User-generated videogaming: Little big planet and participatory cultures

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Paper presented at IR12, Seattle, october 2011
User-generated videogaming: Little Big Planet and participatory cultures

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User-generated videogaming: Little big planet and participatory cultures

  1. 1. Francesca Comunello and Simone Mulargia IR12, Seattle User-generated videogaming: Little Big Planet and participatory cultures in Italy
  2. 2. User-generated videogaming: Little Big Planet 1 and participatory cultures in Italy LBP is a PlayStation platform videogame that encourages users to create and share their own gaming levels (easy-to-use editor) . The interactive environment offered by the PlayStation Network (PSN) plays a major role in sharing user's creations, while hundreds of videos showing user-generated levels are to be found on different online environments. Our contribution refers to the empirical findings of a broader research project, conducted by Sapienza University of Rome in partnership with Sony Computer Entertainment Italy, which aimed at studying the relations between gaming and Social Network Sites.
  3. 3. Overview <ul><li>- Background: networked sociability, participatory cultures and the social side of videogaming </li></ul><ul><li>- LBP and participatory cultures </li></ul><ul><li>- Our research project: main purposes and method </li></ul><ul><li>- Research questions and hypothesis on LBP </li></ul><ul><li>- Our respondents </li></ul><ul><li>- Findings </li></ul><ul><li>- Discussion </li></ul><ul><li>- Limitations and further research directions </li></ul><ul><li>- Conclusions </li></ul>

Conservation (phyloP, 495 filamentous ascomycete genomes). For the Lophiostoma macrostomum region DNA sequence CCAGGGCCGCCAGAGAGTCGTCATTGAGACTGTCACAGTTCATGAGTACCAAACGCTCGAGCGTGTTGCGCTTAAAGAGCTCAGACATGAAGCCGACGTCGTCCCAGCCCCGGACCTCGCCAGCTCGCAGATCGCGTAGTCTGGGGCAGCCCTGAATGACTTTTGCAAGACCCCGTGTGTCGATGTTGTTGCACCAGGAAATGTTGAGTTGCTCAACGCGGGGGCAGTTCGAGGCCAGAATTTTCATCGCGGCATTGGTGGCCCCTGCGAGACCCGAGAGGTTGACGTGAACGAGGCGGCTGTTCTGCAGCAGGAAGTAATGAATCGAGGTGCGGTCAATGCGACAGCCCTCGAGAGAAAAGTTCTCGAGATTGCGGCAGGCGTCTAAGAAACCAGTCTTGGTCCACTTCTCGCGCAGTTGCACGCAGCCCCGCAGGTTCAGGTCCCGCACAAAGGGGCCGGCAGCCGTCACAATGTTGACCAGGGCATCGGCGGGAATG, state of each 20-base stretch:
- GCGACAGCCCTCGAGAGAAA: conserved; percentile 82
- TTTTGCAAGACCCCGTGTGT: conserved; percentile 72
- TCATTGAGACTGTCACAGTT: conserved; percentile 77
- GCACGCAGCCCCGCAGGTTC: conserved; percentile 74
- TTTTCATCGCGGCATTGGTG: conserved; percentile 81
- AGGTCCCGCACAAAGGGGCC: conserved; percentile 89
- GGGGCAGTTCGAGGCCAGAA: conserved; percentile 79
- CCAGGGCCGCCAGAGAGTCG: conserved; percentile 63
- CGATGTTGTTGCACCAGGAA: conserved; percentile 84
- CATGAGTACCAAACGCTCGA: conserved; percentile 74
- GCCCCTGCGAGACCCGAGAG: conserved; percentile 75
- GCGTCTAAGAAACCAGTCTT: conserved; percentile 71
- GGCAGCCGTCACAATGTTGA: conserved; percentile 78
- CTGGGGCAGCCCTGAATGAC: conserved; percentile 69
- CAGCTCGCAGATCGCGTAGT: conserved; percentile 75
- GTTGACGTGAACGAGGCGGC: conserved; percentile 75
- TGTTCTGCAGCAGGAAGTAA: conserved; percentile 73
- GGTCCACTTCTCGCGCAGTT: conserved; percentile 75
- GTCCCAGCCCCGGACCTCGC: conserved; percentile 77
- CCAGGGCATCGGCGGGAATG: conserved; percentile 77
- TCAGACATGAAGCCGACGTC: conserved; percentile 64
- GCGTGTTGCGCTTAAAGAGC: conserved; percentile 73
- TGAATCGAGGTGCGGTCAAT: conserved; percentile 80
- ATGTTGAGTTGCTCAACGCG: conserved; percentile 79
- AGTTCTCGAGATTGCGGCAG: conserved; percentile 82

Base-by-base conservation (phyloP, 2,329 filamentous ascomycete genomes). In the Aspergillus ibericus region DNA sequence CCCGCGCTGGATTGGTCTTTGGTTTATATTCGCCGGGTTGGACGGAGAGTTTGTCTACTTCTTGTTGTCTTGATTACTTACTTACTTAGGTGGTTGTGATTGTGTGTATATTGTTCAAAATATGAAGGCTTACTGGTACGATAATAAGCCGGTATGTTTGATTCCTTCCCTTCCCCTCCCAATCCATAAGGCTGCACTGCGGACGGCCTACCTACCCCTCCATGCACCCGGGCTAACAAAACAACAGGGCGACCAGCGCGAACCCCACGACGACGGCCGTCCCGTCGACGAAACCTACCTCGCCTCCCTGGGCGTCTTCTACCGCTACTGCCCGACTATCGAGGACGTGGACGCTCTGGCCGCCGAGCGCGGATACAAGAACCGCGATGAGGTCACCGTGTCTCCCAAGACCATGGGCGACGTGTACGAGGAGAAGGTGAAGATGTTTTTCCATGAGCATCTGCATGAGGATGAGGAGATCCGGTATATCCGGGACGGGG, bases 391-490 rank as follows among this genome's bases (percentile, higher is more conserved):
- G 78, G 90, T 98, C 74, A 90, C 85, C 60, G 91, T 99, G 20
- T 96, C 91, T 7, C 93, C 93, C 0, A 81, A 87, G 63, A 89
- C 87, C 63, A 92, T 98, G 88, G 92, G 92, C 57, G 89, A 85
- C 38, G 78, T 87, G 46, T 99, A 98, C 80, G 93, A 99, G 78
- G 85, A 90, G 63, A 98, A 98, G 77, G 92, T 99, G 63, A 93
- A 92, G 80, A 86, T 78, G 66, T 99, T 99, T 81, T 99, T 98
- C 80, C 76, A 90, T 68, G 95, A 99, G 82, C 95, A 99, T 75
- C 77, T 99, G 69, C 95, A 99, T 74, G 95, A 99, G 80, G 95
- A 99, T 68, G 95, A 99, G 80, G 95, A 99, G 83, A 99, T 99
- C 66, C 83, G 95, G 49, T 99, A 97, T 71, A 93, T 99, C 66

4. 4. Background: networked sociability, convergence culture and participatory cultures <ul><li>The conceptual framework we are following relies on a wide range of theories covering digital technology, social relations, participatory cultures, and gaming practices: </li></ul><ul><li>- Wellman's and Castells' understanding of Networked Individualism and Networked Sociability </li></ul><ul><li>- Convergence culture: a culture ' where old and new media collide, where grassroots and corporate media intersect, where the power of the media producer and the power of the media consumer interact in unpredictable ways' (Jenkins, 2006, pp. 259-60) </li></ul><ul><li>- Participatory cultures: ' a culture with strong support for creating and sharing one’s creations [….]. A participatory culture is also one in which members believe their contributions matter, and feel some degree of social connection with one another' (Jenkins et al, 2009, p. 3) </li></ul>
  5. 5. Background: UGC and the social side of videogaming <ul><li>A major role in convergence culture is played by user-generated content and by fan cultures </li></ul><ul><li>Such concepts have been recently applied to gaming practices: users' customization, modding , etc. (Banks & Pott 2010, Bostan & Kaplancali 2010, Sotamaa 2010) </li></ul><ul><li>We also refer to a game studies perspective that focuses on the cultural and social dimensions that are to be found in gaming practices: </li></ul><ul><ul><li>- Bartle 1996: a typology of gamers that includes socializers (mainly focused on the social dimensions of gaming practices) </li></ul></ul><ul><ul><li>- Yee 2007: gaming motivations include social elements (namely: socializing, relationship, teamwork) </li></ul></ul>